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|Title:||Modeling Preventative Strategies against HPV-Related Disease in Developed Countries|
|Authors:||Canfell K; Chesson H; Kulasingam SL; Berkhof J; Mireia Diaz; Kim J|
|Categories:||Cancer Control, Survivorship, and Outcomes Research - Health Services, Economic and Health Policy Analyses|
Cancer Type - Cervical Cancer
|Page number start:||157|
|Page number end:||167|
|Abstract:||Abstract Over the last five years, prophylactic vaccination against Human Papillomavirus (HPV) in pre-adolescent females has been introduced in most developed countries, supported by modeled evaluations which have almost universally found vaccination of pre-adolescent females to be cost-effective. Studies to date suggest that vaccination of pre-adolescent males may also be cost-effective at a cost per vaccinated individual ~US$400–500 if vaccination coverage in females cannot be increased above ~50%; but if it is possible, increasing coverage in females appears to be a better return on investment. Comparative evaluation of the quadrivalent (HPV16,18,6,11) and bivalent (HPV16,18) vaccines centers around the potential tradeoff between protection against anogenital warts and vaccine-specific levels of cross-protection against infections not targeted by the vaccines. Future evaluations will also need to consider the cost-effectiveness of a next generation nonavalent vaccine designed to protect against ~90% of cervical cancers. The timing of the effect of vaccination on cervical screening programs will be country-specific and will depend on vaccination catch-up age range and coverage and the age at which screening starts. Initial evaluations suggest that if screening remains unchanged it will be less cost-effective in vaccinated compared to unvaccinated women but, in the context of current vaccines, will remain an important prevention method. Comprehensive evaluation of new approaches to screening will need to consider the population-level effects of vaccination over time. New screening strategies of particular interest include delaying the start age of screening, increasing the screening interval and switching to primary HPV screening. Future evaluations of screening will also need to focus on the effects of disparities in screening and vaccination uptake, the potential effects of vaccination on screening participation, and the effects of imperfect compliance with screening recommendations.|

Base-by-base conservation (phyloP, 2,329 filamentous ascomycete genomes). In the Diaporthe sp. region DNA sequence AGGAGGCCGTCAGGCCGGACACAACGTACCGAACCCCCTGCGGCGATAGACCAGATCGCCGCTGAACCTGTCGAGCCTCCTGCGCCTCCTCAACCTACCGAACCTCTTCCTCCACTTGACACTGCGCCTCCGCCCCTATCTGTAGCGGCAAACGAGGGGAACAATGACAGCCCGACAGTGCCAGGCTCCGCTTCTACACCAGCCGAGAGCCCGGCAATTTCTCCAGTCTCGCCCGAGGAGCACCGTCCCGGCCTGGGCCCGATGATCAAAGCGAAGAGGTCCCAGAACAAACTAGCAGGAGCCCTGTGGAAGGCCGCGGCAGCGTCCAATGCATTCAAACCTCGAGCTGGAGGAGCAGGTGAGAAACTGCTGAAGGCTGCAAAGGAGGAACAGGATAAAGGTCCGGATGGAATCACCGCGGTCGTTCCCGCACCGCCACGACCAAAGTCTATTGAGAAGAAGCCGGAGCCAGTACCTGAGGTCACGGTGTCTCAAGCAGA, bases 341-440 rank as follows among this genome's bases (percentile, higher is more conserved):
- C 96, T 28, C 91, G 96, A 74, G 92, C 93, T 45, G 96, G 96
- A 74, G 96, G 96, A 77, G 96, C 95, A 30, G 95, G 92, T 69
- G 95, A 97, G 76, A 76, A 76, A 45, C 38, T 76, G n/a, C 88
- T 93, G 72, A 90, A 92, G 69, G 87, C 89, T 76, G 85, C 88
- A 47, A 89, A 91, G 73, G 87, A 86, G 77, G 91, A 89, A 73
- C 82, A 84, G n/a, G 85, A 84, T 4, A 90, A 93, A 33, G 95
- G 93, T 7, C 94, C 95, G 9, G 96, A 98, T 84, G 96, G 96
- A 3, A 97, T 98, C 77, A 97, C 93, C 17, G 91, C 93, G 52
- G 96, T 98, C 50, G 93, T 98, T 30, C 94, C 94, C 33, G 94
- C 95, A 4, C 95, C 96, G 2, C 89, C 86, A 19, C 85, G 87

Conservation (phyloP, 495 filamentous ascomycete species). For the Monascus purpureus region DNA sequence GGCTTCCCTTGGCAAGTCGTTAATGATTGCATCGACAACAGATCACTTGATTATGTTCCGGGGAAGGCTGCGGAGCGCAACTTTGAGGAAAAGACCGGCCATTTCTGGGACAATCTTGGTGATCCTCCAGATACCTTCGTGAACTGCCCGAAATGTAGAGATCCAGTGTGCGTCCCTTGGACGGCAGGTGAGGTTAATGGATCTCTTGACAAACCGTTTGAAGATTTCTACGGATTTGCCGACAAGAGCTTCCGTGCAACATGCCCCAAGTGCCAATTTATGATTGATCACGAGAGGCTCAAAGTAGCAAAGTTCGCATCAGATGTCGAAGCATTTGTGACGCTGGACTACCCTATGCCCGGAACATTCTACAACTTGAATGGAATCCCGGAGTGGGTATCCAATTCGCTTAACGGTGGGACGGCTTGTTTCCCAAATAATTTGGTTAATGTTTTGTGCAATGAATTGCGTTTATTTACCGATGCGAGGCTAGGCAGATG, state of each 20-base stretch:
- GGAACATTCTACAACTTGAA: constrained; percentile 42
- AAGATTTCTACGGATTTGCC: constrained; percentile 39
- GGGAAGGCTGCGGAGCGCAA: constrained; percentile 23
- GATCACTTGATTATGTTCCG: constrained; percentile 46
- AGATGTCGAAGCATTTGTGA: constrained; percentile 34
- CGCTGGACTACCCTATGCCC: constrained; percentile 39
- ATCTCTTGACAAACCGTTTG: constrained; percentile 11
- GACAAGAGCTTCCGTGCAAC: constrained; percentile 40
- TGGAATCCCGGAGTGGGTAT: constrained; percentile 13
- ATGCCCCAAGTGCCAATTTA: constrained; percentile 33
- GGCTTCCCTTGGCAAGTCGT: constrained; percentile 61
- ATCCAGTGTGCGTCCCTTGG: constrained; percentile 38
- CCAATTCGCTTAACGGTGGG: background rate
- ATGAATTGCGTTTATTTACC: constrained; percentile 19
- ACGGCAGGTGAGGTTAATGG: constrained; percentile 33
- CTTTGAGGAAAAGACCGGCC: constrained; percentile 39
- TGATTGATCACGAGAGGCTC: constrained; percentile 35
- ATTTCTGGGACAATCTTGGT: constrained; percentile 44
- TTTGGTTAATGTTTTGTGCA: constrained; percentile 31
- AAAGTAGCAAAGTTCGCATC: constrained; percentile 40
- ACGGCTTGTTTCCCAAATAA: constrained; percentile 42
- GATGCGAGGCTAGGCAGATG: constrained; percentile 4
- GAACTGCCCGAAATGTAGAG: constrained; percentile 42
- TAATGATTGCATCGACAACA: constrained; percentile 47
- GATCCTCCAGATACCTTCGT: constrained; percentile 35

|Division:||Cancer Research Division|
|Funding Body:||Karen Canfell is supported by grants from the National Health and Medical Research Council, Australia (CDF APP1007994 and Project Grant #1007518), by non-commercial government and academic consulting agreements in Australia, New Zealand and the UK, and by Cancer Council NSW, Australia. Jane J. Kim is supported in part by grants from the U.S. National Cancer Institute (U54 CA164336) and the Bill and Melinda Gates Foundation (30505) for modeling of HPV and cervical cancer in developing countries.|
|Appears in Collections:||Research Articles|
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